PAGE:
In the American scene, there is another element that has become a point of partnership – freedom of expression. While our laws speak of free speech, both the church and college need each other in defense against those historic forces that would stifle the free pulpit and free inquiry. The mind, the gift of God, must not be restricted in either its search of the truth or the freedom to speak the truth in love. In times of domestic oppression, this partnership has been powerful in reclaiming the heart of constitutional government. It is true that both partners have abused this freedom at times, but the partnership has ensured both the free classroom and the free pulpit.
In the words of a former high Methodist leader in higher education, “The church expects its colleges to be the very best liberal arts college it can possible be. Anything less is to depreciate the God-given talents of its students and becomes a disgrace for the stewardship of the church.” This means that the college is expected to employ the highest quality staff, recruit students from a broad range of society, ensure excellence in teaching, encourage research and artistic development, as well as keep alive the needs of the world for humane leadership. Some would urge that in the selection of faculty, concern be shown for selecting those who will incarnate a sense of leadership in the life of the college and the larger community.
Another dimension of expectations implicit in our church-related heritage is that the college will create an atmosphere or environment that encourages and fosters religious life, not in a sectarian sense but in providing opportunities for persons of faith to grow and discover new dimensions of their tradition as they enjoy higher learning. This also could include the structure for encouraging value formation and the development of sensitivities of sources of injustice and encouragement to take responsible actions to correct them.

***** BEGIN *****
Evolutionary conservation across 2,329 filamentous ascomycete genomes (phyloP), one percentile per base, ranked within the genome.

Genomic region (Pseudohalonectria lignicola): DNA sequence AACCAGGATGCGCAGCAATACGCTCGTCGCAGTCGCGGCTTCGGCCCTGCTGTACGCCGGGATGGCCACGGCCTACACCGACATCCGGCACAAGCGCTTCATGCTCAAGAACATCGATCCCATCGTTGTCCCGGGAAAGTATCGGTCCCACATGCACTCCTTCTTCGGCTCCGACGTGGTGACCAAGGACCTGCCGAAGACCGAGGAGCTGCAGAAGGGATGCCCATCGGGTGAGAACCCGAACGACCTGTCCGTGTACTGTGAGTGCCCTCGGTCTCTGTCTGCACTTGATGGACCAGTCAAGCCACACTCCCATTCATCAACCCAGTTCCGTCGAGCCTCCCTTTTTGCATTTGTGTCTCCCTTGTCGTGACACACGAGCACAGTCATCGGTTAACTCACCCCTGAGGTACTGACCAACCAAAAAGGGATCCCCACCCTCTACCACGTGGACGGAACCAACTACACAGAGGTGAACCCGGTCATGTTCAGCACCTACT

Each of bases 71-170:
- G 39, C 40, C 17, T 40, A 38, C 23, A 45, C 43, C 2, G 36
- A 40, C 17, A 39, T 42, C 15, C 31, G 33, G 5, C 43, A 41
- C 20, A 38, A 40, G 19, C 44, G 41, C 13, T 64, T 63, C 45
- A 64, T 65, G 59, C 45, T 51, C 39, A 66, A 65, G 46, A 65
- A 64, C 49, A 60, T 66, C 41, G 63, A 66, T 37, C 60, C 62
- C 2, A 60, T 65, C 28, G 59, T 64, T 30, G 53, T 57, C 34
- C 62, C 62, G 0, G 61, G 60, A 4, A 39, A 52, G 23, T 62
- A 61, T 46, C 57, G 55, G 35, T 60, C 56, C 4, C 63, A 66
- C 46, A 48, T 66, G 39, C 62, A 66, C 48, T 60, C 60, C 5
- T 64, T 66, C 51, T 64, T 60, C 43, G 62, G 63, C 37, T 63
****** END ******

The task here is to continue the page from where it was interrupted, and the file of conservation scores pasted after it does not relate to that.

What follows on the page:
As active members of the United Methodist Church, church-designated trustees should be especially concerned about the soul of the college – its inner life, opportunities for spiritual growth (including worship), and an active tradition of service to others as well as fostering the Judeo-Christian values that have so powerfully shaped the world. Those dimensions too often fall through the cracks and are easily viewed as luxury programs rather than the core and heart of the historic tradition and mission of the college.